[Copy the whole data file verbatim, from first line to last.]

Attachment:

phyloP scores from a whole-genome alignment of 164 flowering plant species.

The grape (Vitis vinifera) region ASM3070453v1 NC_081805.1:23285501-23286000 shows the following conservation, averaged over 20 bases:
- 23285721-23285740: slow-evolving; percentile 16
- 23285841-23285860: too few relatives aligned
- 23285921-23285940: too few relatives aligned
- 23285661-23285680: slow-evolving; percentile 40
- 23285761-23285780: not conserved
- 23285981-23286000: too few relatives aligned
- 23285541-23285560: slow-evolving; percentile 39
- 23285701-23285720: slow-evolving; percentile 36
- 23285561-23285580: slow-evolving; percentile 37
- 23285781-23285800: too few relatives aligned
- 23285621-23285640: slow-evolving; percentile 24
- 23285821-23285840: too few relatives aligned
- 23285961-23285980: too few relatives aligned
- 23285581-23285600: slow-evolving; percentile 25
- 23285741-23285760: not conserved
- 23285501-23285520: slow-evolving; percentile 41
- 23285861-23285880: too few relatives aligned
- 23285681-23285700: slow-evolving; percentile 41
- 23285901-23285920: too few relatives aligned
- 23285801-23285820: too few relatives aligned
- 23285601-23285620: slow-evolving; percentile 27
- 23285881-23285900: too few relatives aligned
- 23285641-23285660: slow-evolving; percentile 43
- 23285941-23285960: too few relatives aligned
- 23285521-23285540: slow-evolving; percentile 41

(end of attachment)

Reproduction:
phyloP scores from a whole-genome alignment of 164 flowering plant species.

The grape (Vitis vinifera) region ASM3070453v1 NC_081805.1:23285501-23286000 shows the following conservation, averaged over 20 bases:
- 23285721-23285740: slow-evolving; percentile 16
- 23285841-23285860: too few relatives aligned
- 23285921-23285940: too few relatives aligned
- 23285661-23285680: slow-evolving; percentile 40
- 23285761-23285780: not conserved
- 23285981-23286000: too few relatives aligned
- 23285541-23285560: slow-evolving; percentile 39
- 23285701-23285720: slow-evolving; percentile 36
- 23285561-23285580: slow-evolving; percentile 37
- 23285781-23285800: too few relatives aligned
- 23285621-23285640: slow-evolving; percentile 24
- 23285821-23285840: too few relatives aligned
- 23285961-23285980: too few relatives aligned
- 23285581-23285600: slow-evolving; percentile 25
- 23285741-23285760: not conserved
- 23285501-23285520: slow-evolving; percentile 41
- 23285861-23285880: too few relatives aligned
- 23285681-23285700: slow-evolving; percentile 41
- 23285901-23285920: too few relatives aligned
- 23285801-23285820: too few relatives aligned
- 23285601-23285620: slow-evolving; percentile 27
- 23285881-23285900: too few relatives aligned
- 23285641-23285660: slow-evolving; percentile 43
- 23285941-23285960: too few relatives aligned
- 23285521-23285540: slow-evolving; percentile 41